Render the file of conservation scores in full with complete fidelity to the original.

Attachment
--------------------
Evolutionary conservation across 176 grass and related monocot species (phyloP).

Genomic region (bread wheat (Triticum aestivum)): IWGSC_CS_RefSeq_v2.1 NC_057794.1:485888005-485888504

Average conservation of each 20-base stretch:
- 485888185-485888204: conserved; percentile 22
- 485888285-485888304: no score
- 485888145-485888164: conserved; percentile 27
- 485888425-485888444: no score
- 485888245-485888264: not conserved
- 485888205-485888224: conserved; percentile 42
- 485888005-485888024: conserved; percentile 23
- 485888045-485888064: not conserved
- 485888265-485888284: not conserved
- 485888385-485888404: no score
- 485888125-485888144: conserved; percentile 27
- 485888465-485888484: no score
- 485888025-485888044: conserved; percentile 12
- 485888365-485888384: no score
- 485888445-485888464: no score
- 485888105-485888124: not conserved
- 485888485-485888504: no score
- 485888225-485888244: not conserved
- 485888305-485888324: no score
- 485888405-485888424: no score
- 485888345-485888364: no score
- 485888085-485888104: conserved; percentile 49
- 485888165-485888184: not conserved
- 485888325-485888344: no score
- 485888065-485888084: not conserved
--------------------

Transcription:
Evolutionary conservation across 176 grass and related monocot species (phyloP).

Genomic region (bread wheat (Triticum aestivum)): IWGSC_CS_RefSeq_v2.1 NC_057794.1:485888005-485888504

Average conservation of each 20-base stretch:
- 485888185-485888204: conserved; percentile 22
- 485888285-485888304: no score
- 485888145-485888164: conserved; percentile 27
- 485888425-485888444: no score
- 485888245-485888264: not conserved
- 485888205-485888224: conserved; percentile 42
- 485888005-485888024: conserved; percentile 23
- 485888045-485888064: not conserved
- 485888265-485888284: not conserved
- 485888385-485888404: no score
- 485888125-485888144: conserved; percentile 27
- 485888465-485888484: no score
- 485888025-485888044: conserved; percentile 12
- 485888365-485888384: no score
- 485888445-485888464: no score
- 485888105-485888124: not conserved
- 485888485-485888504: no score
- 485888225-485888244: not conserved
- 485888305-485888324: no score
- 485888405-485888424: no score
- 485888345-485888364: no score
- 485888085-485888104: conserved; percentile 49
- 485888165-485888184: not conserved
- 485888325-485888344: no score
- 485888065-485888084: not conserved